The Beetle by Richard Marsh


[Click the cover below to check it out! If you don’t see a book cover below it’s probably ad-blocker settings]

[My edition here is one of literally hundreds of different covers for this book, and yet the vast majority of them don’t actually depict the correct kind of beetle for the story – more on that later]


“An ancient Egyptian evil known as ‘The Beetle’ has arrived in London to wreak a mysterious vengeance on politician Paul Lessingham. When this strange creature, ‘born neither of God nor man’, orchestrates the disappearance of Lessingham’s fiancée Marjorie, it becomes a race against time to solve the mystery of the Beetle and save Marjorie from an unthinkable fate!”


I’m going to be pretty blunt here, there’s only one main reason why I decided to really get into reading this book, and that’s because a dear friend of mine [who is an avid fan of mystery novels] asked me to read it so that we could talk about it since she doesn’t have many others to talk about mystery novels with. I love you with all my heart and soul L, but… you’re killing me, Smalls.

One of the first pages of the edition of the book I have, has an introduction about it’s history, as well as a bit of a warning. “The Beetle and novels of it’s ilk might ‘exemplify ideas that are no longer tolerated, and standards that are no longer judged valid.”

Being as this is a novel from the 1800’s, I guessed that this was just a sort of warning of outdated lingo and language and cringey at best these days. I’ve read lots of ‘elder’ books like that.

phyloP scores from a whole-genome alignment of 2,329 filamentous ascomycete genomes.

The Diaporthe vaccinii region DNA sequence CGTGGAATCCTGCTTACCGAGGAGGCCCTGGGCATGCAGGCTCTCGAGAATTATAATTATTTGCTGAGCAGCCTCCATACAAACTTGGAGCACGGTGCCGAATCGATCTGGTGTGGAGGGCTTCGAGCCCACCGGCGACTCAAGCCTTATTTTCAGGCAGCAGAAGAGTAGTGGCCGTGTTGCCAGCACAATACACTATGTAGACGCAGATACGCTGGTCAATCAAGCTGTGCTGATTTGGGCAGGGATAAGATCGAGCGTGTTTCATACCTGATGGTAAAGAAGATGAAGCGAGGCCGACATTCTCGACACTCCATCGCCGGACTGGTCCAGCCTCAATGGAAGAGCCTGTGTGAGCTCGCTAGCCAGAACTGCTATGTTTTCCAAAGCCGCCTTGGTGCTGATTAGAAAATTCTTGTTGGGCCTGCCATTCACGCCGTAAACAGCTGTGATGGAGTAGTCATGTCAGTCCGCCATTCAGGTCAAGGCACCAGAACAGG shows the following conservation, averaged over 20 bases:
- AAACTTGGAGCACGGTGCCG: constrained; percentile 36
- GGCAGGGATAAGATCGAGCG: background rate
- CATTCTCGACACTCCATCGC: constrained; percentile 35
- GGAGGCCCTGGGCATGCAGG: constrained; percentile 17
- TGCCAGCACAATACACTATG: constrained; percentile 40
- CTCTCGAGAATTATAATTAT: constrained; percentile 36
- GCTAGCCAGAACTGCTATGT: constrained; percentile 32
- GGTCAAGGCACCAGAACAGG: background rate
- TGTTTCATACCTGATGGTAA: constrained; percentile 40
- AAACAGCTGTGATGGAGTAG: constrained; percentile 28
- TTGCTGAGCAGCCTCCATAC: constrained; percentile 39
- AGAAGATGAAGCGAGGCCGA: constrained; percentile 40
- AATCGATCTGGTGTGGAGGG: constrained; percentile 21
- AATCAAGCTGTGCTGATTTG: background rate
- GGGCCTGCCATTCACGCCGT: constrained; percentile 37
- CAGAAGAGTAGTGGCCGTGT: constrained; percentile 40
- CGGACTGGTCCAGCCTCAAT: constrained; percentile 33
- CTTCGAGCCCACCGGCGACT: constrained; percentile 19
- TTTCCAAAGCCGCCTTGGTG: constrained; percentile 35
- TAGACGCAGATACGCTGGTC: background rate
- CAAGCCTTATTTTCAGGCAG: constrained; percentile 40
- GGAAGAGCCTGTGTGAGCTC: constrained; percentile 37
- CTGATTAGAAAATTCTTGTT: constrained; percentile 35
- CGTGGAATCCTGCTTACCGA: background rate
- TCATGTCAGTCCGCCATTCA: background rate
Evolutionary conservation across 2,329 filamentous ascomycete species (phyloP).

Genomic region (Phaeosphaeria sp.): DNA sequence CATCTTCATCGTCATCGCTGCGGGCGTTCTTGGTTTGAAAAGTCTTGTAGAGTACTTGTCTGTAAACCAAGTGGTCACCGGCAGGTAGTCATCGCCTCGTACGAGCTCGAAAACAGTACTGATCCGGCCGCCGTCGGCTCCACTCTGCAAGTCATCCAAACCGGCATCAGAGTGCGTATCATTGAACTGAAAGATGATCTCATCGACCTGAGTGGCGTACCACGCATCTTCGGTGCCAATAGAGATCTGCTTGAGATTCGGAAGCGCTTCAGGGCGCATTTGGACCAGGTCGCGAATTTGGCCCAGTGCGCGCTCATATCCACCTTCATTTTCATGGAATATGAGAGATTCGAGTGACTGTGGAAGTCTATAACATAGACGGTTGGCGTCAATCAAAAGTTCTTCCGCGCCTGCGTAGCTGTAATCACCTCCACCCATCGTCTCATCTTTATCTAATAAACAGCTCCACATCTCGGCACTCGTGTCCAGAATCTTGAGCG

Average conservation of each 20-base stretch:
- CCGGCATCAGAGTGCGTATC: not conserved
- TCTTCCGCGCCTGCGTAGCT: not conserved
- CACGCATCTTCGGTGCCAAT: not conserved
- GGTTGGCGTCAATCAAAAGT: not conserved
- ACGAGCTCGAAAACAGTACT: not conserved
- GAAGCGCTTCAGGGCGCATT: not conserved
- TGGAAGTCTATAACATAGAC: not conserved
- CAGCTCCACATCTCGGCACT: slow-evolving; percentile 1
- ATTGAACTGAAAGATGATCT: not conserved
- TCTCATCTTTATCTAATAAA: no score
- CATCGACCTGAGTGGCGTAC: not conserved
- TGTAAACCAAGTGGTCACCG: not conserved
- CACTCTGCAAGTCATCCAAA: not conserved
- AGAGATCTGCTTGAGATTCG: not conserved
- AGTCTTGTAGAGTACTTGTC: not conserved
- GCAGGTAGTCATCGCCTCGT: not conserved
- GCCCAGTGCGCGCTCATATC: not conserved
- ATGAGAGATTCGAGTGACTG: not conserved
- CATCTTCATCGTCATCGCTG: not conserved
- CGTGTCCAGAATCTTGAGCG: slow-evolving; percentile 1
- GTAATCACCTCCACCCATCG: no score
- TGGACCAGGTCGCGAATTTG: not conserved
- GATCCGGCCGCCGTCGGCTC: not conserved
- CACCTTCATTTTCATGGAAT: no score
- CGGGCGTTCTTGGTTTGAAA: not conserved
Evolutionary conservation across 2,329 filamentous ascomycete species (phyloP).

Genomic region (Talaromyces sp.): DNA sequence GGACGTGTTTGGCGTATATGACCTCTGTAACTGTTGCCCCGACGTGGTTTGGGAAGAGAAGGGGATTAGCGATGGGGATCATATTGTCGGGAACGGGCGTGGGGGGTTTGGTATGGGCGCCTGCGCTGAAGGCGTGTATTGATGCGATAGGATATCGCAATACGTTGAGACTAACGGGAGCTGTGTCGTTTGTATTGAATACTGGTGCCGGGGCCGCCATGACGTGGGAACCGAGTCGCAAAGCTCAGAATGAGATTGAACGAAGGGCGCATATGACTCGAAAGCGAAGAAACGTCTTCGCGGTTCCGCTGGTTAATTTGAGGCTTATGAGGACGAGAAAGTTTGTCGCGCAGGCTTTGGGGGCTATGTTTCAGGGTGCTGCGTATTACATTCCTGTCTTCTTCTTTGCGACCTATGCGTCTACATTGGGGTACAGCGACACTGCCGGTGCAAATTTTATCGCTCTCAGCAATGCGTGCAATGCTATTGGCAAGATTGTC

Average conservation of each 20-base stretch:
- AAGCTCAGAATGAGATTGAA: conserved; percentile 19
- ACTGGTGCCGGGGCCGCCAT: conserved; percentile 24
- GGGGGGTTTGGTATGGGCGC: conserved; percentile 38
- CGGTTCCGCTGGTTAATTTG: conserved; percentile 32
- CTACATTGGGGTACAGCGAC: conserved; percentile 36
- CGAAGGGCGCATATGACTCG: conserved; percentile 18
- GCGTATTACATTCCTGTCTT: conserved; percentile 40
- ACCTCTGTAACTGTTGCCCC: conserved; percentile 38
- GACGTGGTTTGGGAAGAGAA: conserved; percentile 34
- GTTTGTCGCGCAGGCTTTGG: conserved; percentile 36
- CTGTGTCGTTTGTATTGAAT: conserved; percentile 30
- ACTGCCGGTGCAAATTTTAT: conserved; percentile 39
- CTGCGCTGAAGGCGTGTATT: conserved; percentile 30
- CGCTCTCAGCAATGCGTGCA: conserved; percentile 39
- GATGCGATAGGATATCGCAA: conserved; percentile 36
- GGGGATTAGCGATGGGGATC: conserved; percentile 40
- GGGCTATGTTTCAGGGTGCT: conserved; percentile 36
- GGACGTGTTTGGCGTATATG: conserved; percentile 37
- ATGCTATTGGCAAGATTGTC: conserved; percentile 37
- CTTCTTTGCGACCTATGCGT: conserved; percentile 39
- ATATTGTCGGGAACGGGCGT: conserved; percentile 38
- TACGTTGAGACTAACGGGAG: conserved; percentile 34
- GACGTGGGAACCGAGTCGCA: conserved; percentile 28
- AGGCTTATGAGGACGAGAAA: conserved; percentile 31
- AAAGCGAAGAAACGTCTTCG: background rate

I was wrong.

This book is racist and xenophobic as fuck

Also sexist. Homophobic. Even transphobic. All tidied up in a small little mystery novel.

I should have seen it coming, a lot of ‘Egyptian Gothic’ or other gothic-style stories are like this. The introduction explains that The Beetle was actually released the same year [a few months before] Bram Stoker’s Dracula, and was far more popular upon release for years than Dracula was. But whereas Dracula has lasted the ages and is permanently cemented into pop culture, The Beetle fell into obscurity. Which if you know anything about Stoker, he also tried his hand at Egyptian Gothic, with his book of The Jewel of the Seven Stars. It just was a trend at the time, with how fascinating and mysterious Egyptian gods and lore was.

Too bad the respect of Egyptian artifacts and lore didn’t extend to it’s living peoples. [side-eye]

The Beetle is broken up into four parts, all were different smaller books of the continuing story at the time. Each sub-novel is from the perspective of a different narrator, which all actually surrounds a man that never is the single narrator of his own story, Paul Lessingham. There are;

Robert Holt – A homeless, down-on-his-luck clerk looking for some work who in his exhaustion and starvation stumbles into becoming the abused, tortured, mindless slave for the main antagonist